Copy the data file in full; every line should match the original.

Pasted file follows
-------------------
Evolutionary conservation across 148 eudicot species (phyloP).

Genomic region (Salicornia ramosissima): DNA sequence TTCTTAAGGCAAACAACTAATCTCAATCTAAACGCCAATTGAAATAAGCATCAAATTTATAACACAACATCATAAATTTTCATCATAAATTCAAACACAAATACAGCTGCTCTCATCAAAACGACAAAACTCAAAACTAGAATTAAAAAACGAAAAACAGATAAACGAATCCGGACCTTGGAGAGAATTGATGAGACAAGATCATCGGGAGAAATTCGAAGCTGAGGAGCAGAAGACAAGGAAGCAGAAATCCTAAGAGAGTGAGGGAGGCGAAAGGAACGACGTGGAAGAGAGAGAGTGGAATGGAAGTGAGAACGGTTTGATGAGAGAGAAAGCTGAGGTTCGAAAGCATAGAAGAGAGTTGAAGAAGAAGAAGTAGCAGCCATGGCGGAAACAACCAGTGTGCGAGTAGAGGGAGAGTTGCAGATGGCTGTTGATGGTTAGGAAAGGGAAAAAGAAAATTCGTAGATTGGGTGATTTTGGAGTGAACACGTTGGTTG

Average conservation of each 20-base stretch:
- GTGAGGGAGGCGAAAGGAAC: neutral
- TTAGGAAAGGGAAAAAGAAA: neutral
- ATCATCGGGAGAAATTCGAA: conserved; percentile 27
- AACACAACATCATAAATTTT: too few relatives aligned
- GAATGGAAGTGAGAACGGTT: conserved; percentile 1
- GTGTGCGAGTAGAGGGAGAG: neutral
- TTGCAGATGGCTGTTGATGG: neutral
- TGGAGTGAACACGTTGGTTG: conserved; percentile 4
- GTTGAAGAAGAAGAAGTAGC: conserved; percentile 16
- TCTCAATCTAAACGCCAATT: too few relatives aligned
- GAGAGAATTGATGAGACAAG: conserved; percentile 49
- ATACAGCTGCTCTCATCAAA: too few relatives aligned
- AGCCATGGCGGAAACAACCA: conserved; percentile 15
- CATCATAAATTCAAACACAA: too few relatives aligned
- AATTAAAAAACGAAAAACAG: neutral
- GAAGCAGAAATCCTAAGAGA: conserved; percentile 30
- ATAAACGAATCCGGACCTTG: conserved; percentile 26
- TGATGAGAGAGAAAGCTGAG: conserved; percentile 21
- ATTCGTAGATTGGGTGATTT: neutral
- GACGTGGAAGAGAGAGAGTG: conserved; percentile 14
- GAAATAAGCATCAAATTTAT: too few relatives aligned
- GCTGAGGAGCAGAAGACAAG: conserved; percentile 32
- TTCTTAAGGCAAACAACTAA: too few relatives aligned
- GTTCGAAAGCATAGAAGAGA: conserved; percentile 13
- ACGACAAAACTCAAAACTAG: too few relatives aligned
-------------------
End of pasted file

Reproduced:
Evolutionary conservation across 148 eudicot species (phyloP).

Genomic region (Salicornia ramosissima): DNA sequence TTCTTAAGGCAAACAACTAATCTCAATCTAAACGCCAATTGAAATAAGCATCAAATTTATAACACAACATCATAAATTTTCATCATAAATTCAAACACAAATACAGCTGCTCTCATCAAAACGACAAAACTCAAAACTAGAATTAAAAAACGAAAAACAGATAAACGAATCCGGACCTTGGAGAGAATTGATGAGACAAGATCATCGGGAGAAATTCGAAGCTGAGGAGCAGAAGACAAGGAAGCAGAAATCCTAAGAGAGTGAGGGAGGCGAAAGGAACGACGTGGAAGAGAGAGAGTGGAATGGAAGTGAGAACGGTTTGATGAGAGAGAAAGCTGAGGTTCGAAAGCATAGAAGAGAGTTGAAGAAGAAGAAGTAGCAGCCATGGCGGAAACAACCAGTGTGCGAGTAGAGGGAGAGTTGCAGATGGCTGTTGATGGTTAGGAAAGGGAAAAAGAAAATTCGTAGATTGGGTGATTTTGGAGTGAACACGTTGGTTG

Average conservation of each 20-base stretch:
- GTGAGGGAGGCGAAAGGAAC: neutral
- TTAGGAAAGGGAAAAAGAAA: neutral
- ATCATCGGGAGAAATTCGAA: conserved; percentile 27
- AACACAACATCATAAATTTT: too few relatives aligned
- GAATGGAAGTGAGAACGGTT: conserved; percentile 1
- GTGTGCGAGTAGAGGGAGAG: neutral
- TTGCAGATGGCTGTTGATGG: neutral
- TGGAGTGAACACGTTGGTTG: conserved; percentile 4
- GTTGAAGAAGAAGAAGTAGC: conserved; percentile 16
- TCTCAATCTAAACGCCAATT: too few relatives aligned
- GAGAGAATTGATGAGACAAG: conserved; percentile 49
- ATACAGCTGCTCTCATCAAA: too few relatives aligned
- AGCCATGGCGGAAACAACCA: conserved; percentile 15
- CATCATAAATTCAAACACAA: too few relatives aligned
- AATTAAAAAACGAAAAACAG: neutral
- GAAGCAGAAATCCTAAGAGA: conserved; percentile 30
- ATAAACGAATCCGGACCTTG: conserved; percentile 26
- TGATGAGAGAGAAAGCTGAG: conserved; percentile 21
- ATTCGTAGATTGGGTGATTT: neutral
- GACGTGGAAGAGAGAGAGTG: conserved; percentile 14
- GAAATAAGCATCAAATTTAT: too few relatives aligned
- GCTGAGGAGCAGAAGACAAG: conserved; percentile 32
- TTCTTAAGGCAAACAACTAA: too few relatives aligned
- GTTCGAAAGCATAGAAGAGA: conserved; percentile 13
- ACGACAAAACTCAAAACTAG: too few relatives aligned